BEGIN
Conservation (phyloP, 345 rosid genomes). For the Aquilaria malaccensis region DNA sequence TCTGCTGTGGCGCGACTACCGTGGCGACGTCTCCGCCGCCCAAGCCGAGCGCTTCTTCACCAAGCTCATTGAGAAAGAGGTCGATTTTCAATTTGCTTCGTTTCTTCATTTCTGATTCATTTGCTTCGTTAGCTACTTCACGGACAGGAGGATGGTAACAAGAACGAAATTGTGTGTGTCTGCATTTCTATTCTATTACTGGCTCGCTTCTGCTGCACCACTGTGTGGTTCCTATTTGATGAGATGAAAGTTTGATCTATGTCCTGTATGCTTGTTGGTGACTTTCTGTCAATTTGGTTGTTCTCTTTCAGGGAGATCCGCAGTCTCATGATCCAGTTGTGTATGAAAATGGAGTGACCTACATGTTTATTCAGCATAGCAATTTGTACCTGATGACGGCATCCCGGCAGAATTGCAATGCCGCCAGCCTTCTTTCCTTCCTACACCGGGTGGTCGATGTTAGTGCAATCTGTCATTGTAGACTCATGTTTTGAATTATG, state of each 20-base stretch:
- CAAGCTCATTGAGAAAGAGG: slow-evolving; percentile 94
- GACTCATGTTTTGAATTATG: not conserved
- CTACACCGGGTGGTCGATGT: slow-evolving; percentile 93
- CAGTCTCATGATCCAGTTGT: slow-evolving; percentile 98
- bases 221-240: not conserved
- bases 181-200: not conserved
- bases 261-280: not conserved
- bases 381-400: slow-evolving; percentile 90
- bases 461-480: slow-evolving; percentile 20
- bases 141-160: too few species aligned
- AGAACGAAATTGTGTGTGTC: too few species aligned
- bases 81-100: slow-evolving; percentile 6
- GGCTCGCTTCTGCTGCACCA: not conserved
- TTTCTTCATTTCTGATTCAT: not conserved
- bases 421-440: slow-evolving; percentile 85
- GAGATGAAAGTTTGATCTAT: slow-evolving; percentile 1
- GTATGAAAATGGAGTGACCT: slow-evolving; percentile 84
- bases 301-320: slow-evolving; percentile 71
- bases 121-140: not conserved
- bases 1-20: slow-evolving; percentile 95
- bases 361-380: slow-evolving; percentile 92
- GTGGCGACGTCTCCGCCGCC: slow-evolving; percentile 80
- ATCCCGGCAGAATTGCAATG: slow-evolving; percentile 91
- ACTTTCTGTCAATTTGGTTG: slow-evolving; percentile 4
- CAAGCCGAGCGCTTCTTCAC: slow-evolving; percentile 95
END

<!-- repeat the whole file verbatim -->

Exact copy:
Conservation (phyloP, 345 rosid genomes). For the Aquilaria malaccensis region DNA sequence TCTGCTGTGGCGCGACTACCGTGGCGACGTCTCCGCCGCCCAAGCCGAGCGCTTCTTCACCAAGCTCATTGAGAAAGAGGTCGATTTTCAATTTGCTTCGTTTCTTCATTTCTGATTCATTTGCTTCGTTAGCTACTTCACGGACAGGAGGATGGTAACAAGAACGAAATTGTGTGTGTCTGCATTTCTATTCTATTACTGGCTCGCTTCTGCTGCACCACTGTGTGGTTCCTATTTGATGAGATGAAAGTTTGATCTATGTCCTGTATGCTTGTTGGTGACTTTCTGTCAATTTGGTTGTTCTCTTTCAGGGAGATCCGCAGTCTCATGATCCAGTTGTGTATGAAAATGGAGTGACCTACATGTTTATTCAGCATAGCAATTTGTACCTGATGACGGCATCCCGGCAGAATTGCAATGCCGCCAGCCTTCTTTCCTTCCTACACCGGGTGGTCGATGTTAGTGCAATCTGTCATTGTAGACTCATGTTTTGAATTATG, state of each 20-base stretch:
- CAAGCTCATTGAGAAAGAGG: slow-evolving; percentile 94
- GACTCATGTTTTGAATTATG: not conserved
- CTACACCGGGTGGTCGATGT: slow-evolving; percentile 93
- CAGTCTCATGATCCAGTTGT: slow-evolving; percentile 98
- bases 221-240: not conserved
- bases 181-200: not conserved
- bases 261-280: not conserved
- bases 381-400: slow-evolving; percentile 90
- bases 461-480: slow-evolving; percentile 20
- bases 141-160: too few species aligned
- AGAACGAAATTGTGTGTGTC: too few species aligned
- bases 81-100: slow-evolving; percentile 6
- GGCTCGCTTCTGCTGCACCA: not conserved
- TTTCTTCATTTCTGATTCAT: not conserved
- bases 421-440: slow-evolving; percentile 85
- GAGATGAAAGTTTGATCTAT: slow-evolving; percentile 1
- GTATGAAAATGGAGTGACCT: slow-evolving; percentile 84
- bases 301-320: slow-evolving; percentile 71
- bases 121-140: not conserved
- bases 1-20: slow-evolving; percentile 95
- bases 361-380: slow-evolving; percentile 92
- GTGGCGACGTCTCCGCCGCC: slow-evolving; percentile 80
- ATCCCGGCAGAATTGCAATG: slow-evolving; percentile 91
- ACTTTCTGTCAATTTGGTTG: slow-evolving; percentile 4
- CAAGCCGAGCGCTTCTTCAC: slow-evolving; percentile 95